Necros is the secondary antagonist in the 1987 James Bond film The Living Daylights.
He is portrayed by Andreas Wisniewski, who also played Tony Vreski.
Necros was General Georgi Koskov and Brad Whitaker's highly trained and disciplined Soviet assassin with KGB affiliations, but ultimately loyal to Koskov and Whitaker. A tall, blond, no-nonsense individual, his only vice seems to be an addiction to his personal stereo, which he is rarely seen without. Necros uses a great number of disguises and many killing techniques, although strangulation seems to be a preferred method.
His first priority is to see that Koskov is brought safely to Brad Whitaker's Tangier estate from the safe house in England where Koskov is being held by the British Intelligence. He completes this mission by disguising himself as a milkman, whereby he gains access to the intelligence compound. Subsequently, he radios in a report of a major gas leak within the building. This causes security to order an immediate evacuation. In the confusion, he abducts Koskov and facilitates his escape with the help of explosive grenades that look like milk bottles, killing several MI6 agents who attempt to apprehend him. Necros later kills Saunders, head of Station V in Vienna which becomes part of the operation to make the British secret service believe the Soviets have instituted a "Smert Shpionam" or "Death to Spies" operation.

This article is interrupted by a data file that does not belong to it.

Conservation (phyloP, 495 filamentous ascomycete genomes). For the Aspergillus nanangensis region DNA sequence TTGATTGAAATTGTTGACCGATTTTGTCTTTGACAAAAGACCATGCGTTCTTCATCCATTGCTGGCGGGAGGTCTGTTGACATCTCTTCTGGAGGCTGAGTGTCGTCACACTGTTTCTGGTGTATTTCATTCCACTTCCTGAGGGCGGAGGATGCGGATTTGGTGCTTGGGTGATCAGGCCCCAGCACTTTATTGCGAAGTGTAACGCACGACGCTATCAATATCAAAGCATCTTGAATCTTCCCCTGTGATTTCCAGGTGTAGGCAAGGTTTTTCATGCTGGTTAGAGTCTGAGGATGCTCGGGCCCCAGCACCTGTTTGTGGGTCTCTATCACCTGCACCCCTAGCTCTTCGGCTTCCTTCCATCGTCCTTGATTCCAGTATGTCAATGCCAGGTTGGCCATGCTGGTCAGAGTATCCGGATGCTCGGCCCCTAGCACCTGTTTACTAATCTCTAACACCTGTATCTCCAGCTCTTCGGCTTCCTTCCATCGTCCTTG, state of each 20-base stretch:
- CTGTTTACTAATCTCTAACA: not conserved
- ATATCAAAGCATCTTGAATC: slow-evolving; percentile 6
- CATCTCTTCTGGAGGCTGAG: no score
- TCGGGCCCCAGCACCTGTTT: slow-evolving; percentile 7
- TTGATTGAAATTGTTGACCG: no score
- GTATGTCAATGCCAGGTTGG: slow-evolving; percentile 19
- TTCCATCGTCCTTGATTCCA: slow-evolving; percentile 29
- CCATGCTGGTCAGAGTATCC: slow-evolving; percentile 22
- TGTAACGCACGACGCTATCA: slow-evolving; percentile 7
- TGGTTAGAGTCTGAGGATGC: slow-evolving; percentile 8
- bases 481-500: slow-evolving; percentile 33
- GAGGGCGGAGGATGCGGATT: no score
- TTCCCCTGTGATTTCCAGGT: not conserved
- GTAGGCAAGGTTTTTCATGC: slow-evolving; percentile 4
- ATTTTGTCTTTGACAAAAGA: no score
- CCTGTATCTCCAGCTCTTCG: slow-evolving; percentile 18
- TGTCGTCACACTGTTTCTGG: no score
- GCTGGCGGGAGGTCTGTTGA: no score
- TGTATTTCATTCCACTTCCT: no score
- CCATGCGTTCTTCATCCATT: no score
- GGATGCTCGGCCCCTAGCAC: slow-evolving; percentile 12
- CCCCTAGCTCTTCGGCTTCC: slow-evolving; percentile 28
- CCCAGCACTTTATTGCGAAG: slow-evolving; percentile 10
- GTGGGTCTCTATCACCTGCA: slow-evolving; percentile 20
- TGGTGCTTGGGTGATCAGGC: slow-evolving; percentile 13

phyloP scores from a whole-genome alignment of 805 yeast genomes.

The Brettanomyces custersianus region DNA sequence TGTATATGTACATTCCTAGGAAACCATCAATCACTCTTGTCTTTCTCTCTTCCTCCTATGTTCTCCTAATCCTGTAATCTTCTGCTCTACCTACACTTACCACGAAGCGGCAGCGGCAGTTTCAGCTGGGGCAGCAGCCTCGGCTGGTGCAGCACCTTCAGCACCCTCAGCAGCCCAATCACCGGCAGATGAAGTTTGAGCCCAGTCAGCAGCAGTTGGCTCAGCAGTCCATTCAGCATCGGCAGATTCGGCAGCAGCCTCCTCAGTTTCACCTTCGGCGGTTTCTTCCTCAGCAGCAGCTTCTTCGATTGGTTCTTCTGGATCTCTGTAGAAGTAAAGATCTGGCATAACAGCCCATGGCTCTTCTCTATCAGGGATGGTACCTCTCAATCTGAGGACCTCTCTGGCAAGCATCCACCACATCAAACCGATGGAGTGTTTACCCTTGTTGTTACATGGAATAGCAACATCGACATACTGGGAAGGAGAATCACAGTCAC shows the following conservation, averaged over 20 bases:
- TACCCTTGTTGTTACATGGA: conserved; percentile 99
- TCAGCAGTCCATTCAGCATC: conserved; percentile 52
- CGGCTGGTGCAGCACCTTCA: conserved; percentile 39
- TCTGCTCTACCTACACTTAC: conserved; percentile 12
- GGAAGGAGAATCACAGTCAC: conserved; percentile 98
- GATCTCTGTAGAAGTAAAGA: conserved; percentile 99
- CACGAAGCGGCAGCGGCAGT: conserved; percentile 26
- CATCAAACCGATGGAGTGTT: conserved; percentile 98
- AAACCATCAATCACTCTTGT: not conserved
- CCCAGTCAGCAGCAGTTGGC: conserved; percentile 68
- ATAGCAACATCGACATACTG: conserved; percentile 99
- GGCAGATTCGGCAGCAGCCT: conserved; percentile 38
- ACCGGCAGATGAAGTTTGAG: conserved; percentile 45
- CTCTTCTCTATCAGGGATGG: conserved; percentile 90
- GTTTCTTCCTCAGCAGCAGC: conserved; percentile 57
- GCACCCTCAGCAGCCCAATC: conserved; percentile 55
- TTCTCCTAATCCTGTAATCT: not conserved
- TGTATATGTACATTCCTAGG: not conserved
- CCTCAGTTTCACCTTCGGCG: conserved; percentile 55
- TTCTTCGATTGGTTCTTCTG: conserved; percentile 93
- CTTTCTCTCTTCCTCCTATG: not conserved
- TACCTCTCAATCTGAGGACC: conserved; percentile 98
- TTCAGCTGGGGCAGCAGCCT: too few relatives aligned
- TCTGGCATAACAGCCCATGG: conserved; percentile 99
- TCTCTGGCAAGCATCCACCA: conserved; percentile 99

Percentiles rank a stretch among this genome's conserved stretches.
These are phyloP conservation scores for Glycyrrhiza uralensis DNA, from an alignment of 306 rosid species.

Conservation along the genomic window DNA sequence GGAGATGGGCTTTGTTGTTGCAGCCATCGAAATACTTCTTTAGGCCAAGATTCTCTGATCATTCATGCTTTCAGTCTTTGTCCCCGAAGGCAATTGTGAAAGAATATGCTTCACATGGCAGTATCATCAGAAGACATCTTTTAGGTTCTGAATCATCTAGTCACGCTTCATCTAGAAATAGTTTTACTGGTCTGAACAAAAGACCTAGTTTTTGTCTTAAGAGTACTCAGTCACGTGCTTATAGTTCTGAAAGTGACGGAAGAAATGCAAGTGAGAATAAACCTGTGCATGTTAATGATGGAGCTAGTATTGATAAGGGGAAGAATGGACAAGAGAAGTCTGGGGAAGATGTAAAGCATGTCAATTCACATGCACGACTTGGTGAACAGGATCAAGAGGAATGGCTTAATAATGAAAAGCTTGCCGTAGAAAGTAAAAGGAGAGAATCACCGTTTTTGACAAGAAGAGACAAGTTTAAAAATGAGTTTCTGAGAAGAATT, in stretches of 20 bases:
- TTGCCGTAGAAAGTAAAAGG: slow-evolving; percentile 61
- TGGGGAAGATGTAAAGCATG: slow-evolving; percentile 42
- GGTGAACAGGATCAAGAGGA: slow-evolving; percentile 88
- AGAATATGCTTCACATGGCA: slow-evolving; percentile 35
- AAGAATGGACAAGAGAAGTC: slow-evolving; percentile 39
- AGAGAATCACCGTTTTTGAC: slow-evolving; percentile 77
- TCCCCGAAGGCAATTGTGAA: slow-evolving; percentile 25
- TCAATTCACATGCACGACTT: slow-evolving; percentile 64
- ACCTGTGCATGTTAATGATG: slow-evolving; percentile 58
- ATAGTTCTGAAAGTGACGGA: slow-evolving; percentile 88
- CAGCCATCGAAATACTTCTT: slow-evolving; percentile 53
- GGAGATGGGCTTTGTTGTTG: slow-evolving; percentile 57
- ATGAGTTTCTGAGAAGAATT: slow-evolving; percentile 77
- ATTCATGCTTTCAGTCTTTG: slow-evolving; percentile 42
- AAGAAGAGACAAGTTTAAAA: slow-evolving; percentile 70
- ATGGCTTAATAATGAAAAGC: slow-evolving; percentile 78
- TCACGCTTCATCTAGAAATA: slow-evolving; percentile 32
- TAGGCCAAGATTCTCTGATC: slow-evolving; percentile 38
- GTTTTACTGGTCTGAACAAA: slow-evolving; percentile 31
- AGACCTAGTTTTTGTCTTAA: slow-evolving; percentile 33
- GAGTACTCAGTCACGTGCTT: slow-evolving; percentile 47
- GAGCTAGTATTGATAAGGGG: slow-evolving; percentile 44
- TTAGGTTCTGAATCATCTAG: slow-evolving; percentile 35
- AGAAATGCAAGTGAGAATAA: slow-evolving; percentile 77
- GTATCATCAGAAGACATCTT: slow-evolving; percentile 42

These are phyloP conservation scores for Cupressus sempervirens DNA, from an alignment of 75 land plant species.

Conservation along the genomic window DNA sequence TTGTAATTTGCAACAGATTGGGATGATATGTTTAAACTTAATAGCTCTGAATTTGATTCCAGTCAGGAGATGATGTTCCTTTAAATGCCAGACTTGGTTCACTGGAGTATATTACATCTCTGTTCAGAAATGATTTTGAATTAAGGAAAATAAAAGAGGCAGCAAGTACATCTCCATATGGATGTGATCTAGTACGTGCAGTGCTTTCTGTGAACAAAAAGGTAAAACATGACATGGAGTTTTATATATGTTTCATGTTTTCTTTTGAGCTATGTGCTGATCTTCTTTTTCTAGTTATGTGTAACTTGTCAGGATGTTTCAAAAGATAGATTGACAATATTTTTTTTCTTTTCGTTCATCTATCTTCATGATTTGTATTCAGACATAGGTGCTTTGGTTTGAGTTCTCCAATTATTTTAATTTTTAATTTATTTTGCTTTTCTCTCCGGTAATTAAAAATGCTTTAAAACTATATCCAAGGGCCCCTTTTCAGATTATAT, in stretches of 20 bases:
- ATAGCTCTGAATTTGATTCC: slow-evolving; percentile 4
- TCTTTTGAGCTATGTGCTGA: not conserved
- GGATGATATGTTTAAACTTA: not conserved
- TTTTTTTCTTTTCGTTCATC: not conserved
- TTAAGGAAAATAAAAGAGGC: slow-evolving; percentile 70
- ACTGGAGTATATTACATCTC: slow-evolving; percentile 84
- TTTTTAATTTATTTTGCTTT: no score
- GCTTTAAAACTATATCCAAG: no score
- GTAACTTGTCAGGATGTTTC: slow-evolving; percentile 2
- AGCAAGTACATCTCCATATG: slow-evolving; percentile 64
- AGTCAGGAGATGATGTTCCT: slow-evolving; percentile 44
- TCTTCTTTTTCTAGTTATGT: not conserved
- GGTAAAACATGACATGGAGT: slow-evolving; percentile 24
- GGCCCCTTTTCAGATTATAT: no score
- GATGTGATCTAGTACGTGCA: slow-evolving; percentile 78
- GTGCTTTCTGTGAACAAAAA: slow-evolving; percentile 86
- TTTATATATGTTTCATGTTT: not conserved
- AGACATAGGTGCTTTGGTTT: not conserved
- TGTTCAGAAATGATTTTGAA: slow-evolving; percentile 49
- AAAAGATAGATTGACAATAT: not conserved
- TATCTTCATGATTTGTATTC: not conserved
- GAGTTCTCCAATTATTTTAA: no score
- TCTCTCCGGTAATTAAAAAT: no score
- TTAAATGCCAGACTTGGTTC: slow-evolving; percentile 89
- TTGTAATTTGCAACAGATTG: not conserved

Necros himself is killed after a midair struggle with Bond on the holding net of a cargo plane. Necros pleads for his life, but Bond vividly remembers the death of defenseless Saunders and lets Necros fall to his death.
- His name comes from the word "necros" (meaning "death" in Greek).
- Necros is always seen with his Walkman, which plays "Where Has Everybody Gone?" by the Pretenders. This song is heard over the end credits, and features on the 2012 editions of "Best of Bond...James Bond" CDs.